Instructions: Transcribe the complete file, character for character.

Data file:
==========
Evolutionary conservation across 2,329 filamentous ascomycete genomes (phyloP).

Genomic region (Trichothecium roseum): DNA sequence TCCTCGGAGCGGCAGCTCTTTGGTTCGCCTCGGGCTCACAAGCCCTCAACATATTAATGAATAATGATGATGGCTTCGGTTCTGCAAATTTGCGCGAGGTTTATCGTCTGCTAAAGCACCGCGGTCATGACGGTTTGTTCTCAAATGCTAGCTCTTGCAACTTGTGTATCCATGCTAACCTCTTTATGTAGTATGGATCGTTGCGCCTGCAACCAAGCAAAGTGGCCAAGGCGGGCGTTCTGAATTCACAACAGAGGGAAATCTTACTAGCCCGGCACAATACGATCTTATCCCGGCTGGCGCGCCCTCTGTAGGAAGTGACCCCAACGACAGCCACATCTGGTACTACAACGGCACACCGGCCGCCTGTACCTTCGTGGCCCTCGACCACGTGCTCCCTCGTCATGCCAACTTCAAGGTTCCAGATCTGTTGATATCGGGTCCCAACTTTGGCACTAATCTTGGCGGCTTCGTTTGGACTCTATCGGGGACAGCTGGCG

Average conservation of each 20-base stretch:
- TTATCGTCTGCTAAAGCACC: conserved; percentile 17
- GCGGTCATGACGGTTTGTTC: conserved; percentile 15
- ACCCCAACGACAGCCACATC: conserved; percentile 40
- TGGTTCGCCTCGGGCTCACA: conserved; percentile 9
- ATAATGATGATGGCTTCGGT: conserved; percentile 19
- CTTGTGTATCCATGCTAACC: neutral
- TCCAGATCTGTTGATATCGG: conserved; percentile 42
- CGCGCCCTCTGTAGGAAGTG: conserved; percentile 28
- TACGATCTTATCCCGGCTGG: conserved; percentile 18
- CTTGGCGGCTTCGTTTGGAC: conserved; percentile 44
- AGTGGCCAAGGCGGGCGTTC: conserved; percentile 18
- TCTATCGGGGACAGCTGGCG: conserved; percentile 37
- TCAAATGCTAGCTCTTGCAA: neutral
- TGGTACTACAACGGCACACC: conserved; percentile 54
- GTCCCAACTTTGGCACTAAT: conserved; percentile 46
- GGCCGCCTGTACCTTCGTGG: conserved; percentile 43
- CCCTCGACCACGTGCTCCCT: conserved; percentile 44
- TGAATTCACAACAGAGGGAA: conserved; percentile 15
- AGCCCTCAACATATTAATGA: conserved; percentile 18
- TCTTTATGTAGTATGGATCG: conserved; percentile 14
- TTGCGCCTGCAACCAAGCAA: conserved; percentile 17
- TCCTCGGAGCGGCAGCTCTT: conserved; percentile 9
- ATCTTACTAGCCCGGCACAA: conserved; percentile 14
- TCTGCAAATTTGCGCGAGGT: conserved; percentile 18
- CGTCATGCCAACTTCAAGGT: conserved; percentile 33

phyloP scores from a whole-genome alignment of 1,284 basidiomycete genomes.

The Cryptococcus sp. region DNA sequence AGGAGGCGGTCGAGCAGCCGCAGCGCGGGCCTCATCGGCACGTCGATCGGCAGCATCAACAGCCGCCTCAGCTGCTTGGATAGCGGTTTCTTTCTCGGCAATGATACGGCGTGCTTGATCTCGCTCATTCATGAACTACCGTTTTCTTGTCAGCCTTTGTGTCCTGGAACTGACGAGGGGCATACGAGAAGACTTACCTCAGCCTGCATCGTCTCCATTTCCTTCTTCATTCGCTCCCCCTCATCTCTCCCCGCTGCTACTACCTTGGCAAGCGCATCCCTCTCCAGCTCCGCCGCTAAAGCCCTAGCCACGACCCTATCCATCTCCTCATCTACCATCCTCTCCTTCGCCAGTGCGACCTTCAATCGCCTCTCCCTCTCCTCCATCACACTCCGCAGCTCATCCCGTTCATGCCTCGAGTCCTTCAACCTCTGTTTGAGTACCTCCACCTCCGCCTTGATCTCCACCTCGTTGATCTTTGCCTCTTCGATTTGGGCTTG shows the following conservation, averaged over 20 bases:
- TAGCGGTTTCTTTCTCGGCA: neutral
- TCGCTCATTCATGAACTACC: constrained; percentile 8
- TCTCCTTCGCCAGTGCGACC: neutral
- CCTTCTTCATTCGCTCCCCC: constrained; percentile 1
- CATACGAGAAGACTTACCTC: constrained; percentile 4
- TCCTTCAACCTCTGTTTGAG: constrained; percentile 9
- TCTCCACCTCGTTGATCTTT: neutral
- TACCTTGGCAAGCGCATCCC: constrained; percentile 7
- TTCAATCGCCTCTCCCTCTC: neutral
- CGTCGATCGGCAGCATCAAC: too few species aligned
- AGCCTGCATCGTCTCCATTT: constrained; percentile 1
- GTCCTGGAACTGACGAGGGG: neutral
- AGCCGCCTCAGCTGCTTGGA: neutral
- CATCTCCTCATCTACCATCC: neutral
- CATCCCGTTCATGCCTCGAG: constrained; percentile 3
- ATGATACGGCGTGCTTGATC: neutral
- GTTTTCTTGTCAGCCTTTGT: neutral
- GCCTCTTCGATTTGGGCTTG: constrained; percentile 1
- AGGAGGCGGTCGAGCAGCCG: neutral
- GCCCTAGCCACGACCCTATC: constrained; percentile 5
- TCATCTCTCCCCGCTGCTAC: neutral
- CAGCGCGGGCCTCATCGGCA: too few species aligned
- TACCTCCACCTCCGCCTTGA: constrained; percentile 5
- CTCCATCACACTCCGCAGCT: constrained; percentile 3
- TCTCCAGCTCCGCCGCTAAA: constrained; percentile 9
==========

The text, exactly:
Evolutionary conservation across 2,329 filamentous ascomycete genomes (phyloP).

Genomic region (Trichothecium roseum): DNA sequence TCCTCGGAGCGGCAGCTCTTTGGTTCGCCTCGGGCTCACAAGCCCTCAACATATTAATGAATAATGATGATGGCTTCGGTTCTGCAAATTTGCGCGAGGTTTATCGTCTGCTAAAGCACCGCGGTCATGACGGTTTGTTCTCAAATGCTAGCTCTTGCAACTTGTGTATCCATGCTAACCTCTTTATGTAGTATGGATCGTTGCGCCTGCAACCAAGCAAAGTGGCCAAGGCGGGCGTTCTGAATTCACAACAGAGGGAAATCTTACTAGCCCGGCACAATACGATCTTATCCCGGCTGGCGCGCCCTCTGTAGGAAGTGACCCCAACGACAGCCACATCTGGTACTACAACGGCACACCGGCCGCCTGTACCTTCGTGGCCCTCGACCACGTGCTCCCTCGTCATGCCAACTTCAAGGTTCCAGATCTGTTGATATCGGGTCCCAACTTTGGCACTAATCTTGGCGGCTTCGTTTGGACTCTATCGGGGACAGCTGGCG

Average conservation of each 20-base stretch:
- TTATCGTCTGCTAAAGCACC: conserved; percentile 17
- GCGGTCATGACGGTTTGTTC: conserved; percentile 15
- ACCCCAACGACAGCCACATC: conserved; percentile 40
- TGGTTCGCCTCGGGCTCACA: conserved; percentile 9
- ATAATGATGATGGCTTCGGT: conserved; percentile 19
- CTTGTGTATCCATGCTAACC: neutral
- TCCAGATCTGTTGATATCGG: conserved; percentile 42
- CGCGCCCTCTGTAGGAAGTG: conserved; percentile 28
- TACGATCTTATCCCGGCTGG: conserved; percentile 18
- CTTGGCGGCTTCGTTTGGAC: conserved; percentile 44
- AGTGGCCAAGGCGGGCGTTC: conserved; percentile 18
- TCTATCGGGGACAGCTGGCG: conserved; percentile 37
- TCAAATGCTAGCTCTTGCAA: neutral
- TGGTACTACAACGGCACACC: conserved; percentile 54
- GTCCCAACTTTGGCACTAAT: conserved; percentile 46
- GGCCGCCTGTACCTTCGTGG: conserved; percentile 43
- CCCTCGACCACGTGCTCCCT: conserved; percentile 44
- TGAATTCACAACAGAGGGAA: conserved; percentile 15
- AGCCCTCAACATATTAATGA: conserved; percentile 18
- TCTTTATGTAGTATGGATCG: conserved; percentile 14
- TTGCGCCTGCAACCAAGCAA: conserved; percentile 17
- TCCTCGGAGCGGCAGCTCTT: conserved; percentile 9
- ATCTTACTAGCCCGGCACAA: conserved; percentile 14
- TCTGCAAATTTGCGCGAGGT: conserved; percentile 18
- CGTCATGCCAACTTCAAGGT: conserved; percentile 33

phyloP scores from a whole-genome alignment of 1,284 basidiomycete genomes.

The Cryptococcus sp. region DNA sequence AGGAGGCGGTCGAGCAGCCGCAGCGCGGGCCTCATCGGCACGTCGATCGGCAGCATCAACAGCCGCCTCAGCTGCTTGGATAGCGGTTTCTTTCTCGGCAATGATACGGCGTGCTTGATCTCGCTCATTCATGAACTACCGTTTTCTTGTCAGCCTTTGTGTCCTGGAACTGACGAGGGGCATACGAGAAGACTTACCTCAGCCTGCATCGTCTCCATTTCCTTCTTCATTCGCTCCCCCTCATCTCTCCCCGCTGCTACTACCTTGGCAAGCGCATCCCTCTCCAGCTCCGCCGCTAAAGCCCTAGCCACGACCCTATCCATCTCCTCATCTACCATCCTCTCCTTCGCCAGTGCGACCTTCAATCGCCTCTCCCTCTCCTCCATCACACTCCGCAGCTCATCCCGTTCATGCCTCGAGTCCTTCAACCTCTGTTTGAGTACCTCCACCTCCGCCTTGATCTCCACCTCGTTGATCTTTGCCTCTTCGATTTGGGCTTG shows the following conservation, averaged over 20 bases:
- TAGCGGTTTCTTTCTCGGCA: neutral
- TCGCTCATTCATGAACTACC: constrained; percentile 8
- TCTCCTTCGCCAGTGCGACC: neutral
- CCTTCTTCATTCGCTCCCCC: constrained; percentile 1
- CATACGAGAAGACTTACCTC: constrained; percentile 4
- TCCTTCAACCTCTGTTTGAG: constrained; percentile 9
- TCTCCACCTCGTTGATCTTT: neutral
- TACCTTGGCAAGCGCATCCC: constrained; percentile 7
- TTCAATCGCCTCTCCCTCTC: neutral
- CGTCGATCGGCAGCATCAAC: too few species aligned
- AGCCTGCATCGTCTCCATTT: constrained; percentile 1
- GTCCTGGAACTGACGAGGGG: neutral
- AGCCGCCTCAGCTGCTTGGA: neutral
- CATCTCCTCATCTACCATCC: neutral
- CATCCCGTTCATGCCTCGAG: constrained; percentile 3
- ATGATACGGCGTGCTTGATC: neutral
- GTTTTCTTGTCAGCCTTTGT: neutral
- GCCTCTTCGATTTGGGCTTG: constrained; percentile 1
- AGGAGGCGGTCGAGCAGCCG: neutral
- GCCCTAGCCACGACCCTATC: constrained; percentile 5
- TCATCTCTCCCCGCTGCTAC: neutral
- CAGCGCGGGCCTCATCGGCA: too few species aligned
- TACCTCCACCTCCGCCTTGA: constrained; percentile 5
- CTCCATCACACTCCGCAGCT: constrained; percentile 3
- TCTCCAGCTCCGCCGCTAAA: constrained; percentile 9